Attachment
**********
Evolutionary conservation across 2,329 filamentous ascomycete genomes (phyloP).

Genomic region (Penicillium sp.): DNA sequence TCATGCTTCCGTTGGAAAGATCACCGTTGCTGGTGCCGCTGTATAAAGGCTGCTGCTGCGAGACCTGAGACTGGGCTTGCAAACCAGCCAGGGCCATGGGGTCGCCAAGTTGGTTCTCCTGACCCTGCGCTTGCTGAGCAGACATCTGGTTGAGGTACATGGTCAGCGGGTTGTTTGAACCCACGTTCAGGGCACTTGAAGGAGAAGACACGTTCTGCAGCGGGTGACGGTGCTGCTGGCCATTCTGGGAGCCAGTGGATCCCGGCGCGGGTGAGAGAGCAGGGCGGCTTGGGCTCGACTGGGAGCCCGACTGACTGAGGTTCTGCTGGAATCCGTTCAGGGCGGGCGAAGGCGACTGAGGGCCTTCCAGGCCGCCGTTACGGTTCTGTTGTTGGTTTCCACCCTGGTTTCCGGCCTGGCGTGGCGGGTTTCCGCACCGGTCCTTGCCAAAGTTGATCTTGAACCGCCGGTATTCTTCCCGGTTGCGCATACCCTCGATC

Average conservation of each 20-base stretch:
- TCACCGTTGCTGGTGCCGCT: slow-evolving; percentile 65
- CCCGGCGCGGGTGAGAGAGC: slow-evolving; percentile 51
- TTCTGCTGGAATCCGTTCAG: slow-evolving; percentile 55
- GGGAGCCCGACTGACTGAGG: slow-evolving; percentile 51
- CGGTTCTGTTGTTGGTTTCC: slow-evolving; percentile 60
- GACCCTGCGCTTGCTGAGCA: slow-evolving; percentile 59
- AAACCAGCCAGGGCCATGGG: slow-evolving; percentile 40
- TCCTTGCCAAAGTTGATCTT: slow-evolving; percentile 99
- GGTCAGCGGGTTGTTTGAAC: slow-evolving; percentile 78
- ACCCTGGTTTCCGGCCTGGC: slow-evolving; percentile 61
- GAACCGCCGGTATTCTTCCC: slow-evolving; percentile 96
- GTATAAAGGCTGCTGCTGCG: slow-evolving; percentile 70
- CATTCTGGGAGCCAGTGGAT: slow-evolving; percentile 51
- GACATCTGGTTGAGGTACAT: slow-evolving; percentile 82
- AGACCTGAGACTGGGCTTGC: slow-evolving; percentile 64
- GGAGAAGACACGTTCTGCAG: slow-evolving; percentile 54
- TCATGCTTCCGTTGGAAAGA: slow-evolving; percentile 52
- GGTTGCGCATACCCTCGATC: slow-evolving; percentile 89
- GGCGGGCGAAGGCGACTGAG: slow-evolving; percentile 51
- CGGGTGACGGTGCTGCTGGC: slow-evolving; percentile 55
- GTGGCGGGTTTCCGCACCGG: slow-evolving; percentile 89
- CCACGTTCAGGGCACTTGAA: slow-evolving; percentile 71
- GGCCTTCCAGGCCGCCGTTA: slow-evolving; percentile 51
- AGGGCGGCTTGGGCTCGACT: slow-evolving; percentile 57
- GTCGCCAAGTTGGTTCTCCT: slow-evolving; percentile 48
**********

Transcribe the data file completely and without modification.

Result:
Evolutionary conservation across 2,329 filamentous ascomycete genomes (phyloP).

Genomic region (Penicillium sp.): DNA sequence TCATGCTTCCGTTGGAAAGATCACCGTTGCTGGTGCCGCTGTATAAAGGCTGCTGCTGCGAGACCTGAGACTGGGCTTGCAAACCAGCCAGGGCCATGGGGTCGCCAAGTTGGTTCTCCTGACCCTGCGCTTGCTGAGCAGACATCTGGTTGAGGTACATGGTCAGCGGGTTGTTTGAACCCACGTTCAGGGCACTTGAAGGAGAAGACACGTTCTGCAGCGGGTGACGGTGCTGCTGGCCATTCTGGGAGCCAGTGGATCCCGGCGCGGGTGAGAGAGCAGGGCGGCTTGGGCTCGACTGGGAGCCCGACTGACTGAGGTTCTGCTGGAATCCGTTCAGGGCGGGCGAAGGCGACTGAGGGCCTTCCAGGCCGCCGTTACGGTTCTGTTGTTGGTTTCCACCCTGGTTTCCGGCCTGGCGTGGCGGGTTTCCGCACCGGTCCTTGCCAAAGTTGATCTTGAACCGCCGGTATTCTTCCCGGTTGCGCATACCCTCGATC

Average conservation of each 20-base stretch:
- TCACCGTTGCTGGTGCCGCT: slow-evolving; percentile 65
- CCCGGCGCGGGTGAGAGAGC: slow-evolving; percentile 51
- TTCTGCTGGAATCCGTTCAG: slow-evolving; percentile 55
- GGGAGCCCGACTGACTGAGG: slow-evolving; percentile 51
- CGGTTCTGTTGTTGGTTTCC: slow-evolving; percentile 60
- GACCCTGCGCTTGCTGAGCA: slow-evolving; percentile 59
- AAACCAGCCAGGGCCATGGG: slow-evolving; percentile 40
- TCCTTGCCAAAGTTGATCTT: slow-evolving; percentile 99
- GGTCAGCGGGTTGTTTGAAC: slow-evolving; percentile 78
- ACCCTGGTTTCCGGCCTGGC: slow-evolving; percentile 61
- GAACCGCCGGTATTCTTCCC: slow-evolving; percentile 96
- GTATAAAGGCTGCTGCTGCG: slow-evolving; percentile 70
- CATTCTGGGAGCCAGTGGAT: slow-evolving; percentile 51
- GACATCTGGTTGAGGTACAT: slow-evolving; percentile 82
- AGACCTGAGACTGGGCTTGC: slow-evolving; percentile 64
- GGAGAAGACACGTTCTGCAG: slow-evolving; percentile 54
- TCATGCTTCCGTTGGAAAGA: slow-evolving; percentile 52
- GGTTGCGCATACCCTCGATC: slow-evolving; percentile 89
- GGCGGGCGAAGGCGACTGAG: slow-evolving; percentile 51
- CGGGTGACGGTGCTGCTGGC: slow-evolving; percentile 55
- GTGGCGGGTTTCCGCACCGG: slow-evolving; percentile 89
- CCACGTTCAGGGCACTTGAA: slow-evolving; percentile 71
- GGCCTTCCAGGCCGCCGTTA: slow-evolving; percentile 51
- AGGGCGGCTTGGGCTCGACT: slow-evolving; percentile 57
- GTCGCCAAGTTGGTTCTCCT: slow-evolving; percentile 48